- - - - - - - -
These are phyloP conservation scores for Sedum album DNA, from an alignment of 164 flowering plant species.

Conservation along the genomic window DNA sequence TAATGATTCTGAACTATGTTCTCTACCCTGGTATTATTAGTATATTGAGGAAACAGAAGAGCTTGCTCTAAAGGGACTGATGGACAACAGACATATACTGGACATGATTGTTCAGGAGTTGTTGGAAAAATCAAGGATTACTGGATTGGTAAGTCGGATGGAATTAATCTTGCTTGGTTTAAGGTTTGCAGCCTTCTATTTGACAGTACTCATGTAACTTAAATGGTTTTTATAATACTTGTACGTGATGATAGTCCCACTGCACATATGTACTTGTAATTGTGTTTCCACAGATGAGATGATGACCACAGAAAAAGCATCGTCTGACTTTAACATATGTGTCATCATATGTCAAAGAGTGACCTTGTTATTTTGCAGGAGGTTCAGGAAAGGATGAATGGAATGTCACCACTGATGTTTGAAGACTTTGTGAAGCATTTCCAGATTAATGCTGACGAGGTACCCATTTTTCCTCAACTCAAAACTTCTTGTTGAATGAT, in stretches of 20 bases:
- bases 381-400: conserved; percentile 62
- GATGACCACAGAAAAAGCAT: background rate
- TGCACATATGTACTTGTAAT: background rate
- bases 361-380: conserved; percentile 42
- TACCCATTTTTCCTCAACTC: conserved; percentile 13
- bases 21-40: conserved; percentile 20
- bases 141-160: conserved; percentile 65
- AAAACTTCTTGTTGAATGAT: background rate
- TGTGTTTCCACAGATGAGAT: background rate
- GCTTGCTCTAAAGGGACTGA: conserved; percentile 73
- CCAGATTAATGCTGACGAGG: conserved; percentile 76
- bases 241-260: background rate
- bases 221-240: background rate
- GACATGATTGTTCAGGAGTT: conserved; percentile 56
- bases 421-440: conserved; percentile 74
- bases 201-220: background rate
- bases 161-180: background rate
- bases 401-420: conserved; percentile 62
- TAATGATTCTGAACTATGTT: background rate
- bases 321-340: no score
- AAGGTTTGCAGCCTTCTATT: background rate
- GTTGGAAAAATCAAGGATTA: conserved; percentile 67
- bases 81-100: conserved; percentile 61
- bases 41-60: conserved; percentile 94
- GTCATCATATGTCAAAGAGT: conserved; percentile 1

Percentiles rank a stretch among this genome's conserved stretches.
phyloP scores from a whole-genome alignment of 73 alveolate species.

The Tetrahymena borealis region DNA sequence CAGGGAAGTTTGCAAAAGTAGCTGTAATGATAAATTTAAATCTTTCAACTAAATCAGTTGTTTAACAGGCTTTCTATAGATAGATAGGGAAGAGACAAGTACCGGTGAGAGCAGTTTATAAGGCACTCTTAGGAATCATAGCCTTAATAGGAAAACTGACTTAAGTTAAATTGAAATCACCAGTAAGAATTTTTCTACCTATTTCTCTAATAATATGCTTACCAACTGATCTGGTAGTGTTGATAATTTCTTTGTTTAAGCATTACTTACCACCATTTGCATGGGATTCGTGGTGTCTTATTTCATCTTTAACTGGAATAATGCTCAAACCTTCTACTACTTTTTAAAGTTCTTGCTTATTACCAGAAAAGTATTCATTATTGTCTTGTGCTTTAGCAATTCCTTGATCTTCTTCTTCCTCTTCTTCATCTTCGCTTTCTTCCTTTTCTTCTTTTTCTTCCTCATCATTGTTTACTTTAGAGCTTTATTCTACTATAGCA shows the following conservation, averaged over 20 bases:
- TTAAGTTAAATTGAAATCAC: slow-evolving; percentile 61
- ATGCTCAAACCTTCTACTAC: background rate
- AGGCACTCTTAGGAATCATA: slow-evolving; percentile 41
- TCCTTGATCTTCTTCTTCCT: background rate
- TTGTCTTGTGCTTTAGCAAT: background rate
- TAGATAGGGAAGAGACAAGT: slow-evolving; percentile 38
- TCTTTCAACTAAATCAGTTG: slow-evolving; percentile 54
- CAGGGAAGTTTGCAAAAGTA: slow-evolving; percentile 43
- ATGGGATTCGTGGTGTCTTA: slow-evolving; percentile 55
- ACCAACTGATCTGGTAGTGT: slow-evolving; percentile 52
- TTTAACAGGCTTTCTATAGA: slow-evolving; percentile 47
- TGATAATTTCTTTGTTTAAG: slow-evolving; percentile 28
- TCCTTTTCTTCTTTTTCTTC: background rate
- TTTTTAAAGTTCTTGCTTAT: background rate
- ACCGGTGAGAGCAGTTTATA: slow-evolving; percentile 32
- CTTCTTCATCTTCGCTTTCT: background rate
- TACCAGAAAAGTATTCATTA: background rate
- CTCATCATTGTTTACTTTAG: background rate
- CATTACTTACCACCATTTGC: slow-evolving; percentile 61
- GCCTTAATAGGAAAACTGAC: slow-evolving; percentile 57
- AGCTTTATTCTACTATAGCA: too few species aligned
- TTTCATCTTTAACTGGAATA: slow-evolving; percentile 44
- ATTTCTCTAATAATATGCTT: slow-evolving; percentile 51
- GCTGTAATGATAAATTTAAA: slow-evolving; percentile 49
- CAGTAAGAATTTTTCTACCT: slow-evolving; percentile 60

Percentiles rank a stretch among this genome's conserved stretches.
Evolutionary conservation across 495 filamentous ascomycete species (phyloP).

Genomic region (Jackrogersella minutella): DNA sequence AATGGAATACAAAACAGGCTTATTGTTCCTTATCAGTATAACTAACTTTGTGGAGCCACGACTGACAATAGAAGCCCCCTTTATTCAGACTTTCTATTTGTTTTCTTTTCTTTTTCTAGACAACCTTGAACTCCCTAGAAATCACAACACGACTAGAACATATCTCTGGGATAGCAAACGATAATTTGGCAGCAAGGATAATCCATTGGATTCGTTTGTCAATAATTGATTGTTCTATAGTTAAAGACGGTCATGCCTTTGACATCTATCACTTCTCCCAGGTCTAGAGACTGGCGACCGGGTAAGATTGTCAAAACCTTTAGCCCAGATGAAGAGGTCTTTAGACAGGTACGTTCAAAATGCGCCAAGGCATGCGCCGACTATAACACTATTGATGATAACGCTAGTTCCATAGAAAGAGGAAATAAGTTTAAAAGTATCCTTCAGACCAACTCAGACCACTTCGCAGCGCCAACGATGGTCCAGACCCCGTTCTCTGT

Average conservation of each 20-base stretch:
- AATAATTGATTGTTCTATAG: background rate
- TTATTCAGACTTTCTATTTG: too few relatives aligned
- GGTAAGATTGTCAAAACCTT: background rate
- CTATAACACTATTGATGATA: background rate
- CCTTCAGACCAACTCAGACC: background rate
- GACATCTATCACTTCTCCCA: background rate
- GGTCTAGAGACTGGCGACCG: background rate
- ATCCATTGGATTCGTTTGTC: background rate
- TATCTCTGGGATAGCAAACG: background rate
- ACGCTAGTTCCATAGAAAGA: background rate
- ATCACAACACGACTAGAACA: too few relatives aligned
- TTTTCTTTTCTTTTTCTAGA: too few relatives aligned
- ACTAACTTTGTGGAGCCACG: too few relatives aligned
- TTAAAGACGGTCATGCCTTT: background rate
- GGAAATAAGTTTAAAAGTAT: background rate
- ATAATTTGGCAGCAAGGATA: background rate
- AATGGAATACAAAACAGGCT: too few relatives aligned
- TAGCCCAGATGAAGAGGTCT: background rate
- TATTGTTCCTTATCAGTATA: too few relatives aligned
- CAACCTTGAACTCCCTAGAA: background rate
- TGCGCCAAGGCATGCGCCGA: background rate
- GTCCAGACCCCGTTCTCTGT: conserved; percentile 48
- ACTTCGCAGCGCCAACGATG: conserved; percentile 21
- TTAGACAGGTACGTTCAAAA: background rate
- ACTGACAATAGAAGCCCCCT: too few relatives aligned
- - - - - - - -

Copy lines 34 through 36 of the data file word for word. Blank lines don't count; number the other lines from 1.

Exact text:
- TCCTTGATCTTCTTCTTCCT: background rate
- TTGTCTTGTGCTTTAGCAAT: background rate
- TAGATAGGGAAGAGACAAGT: slow-evolving; percentile 38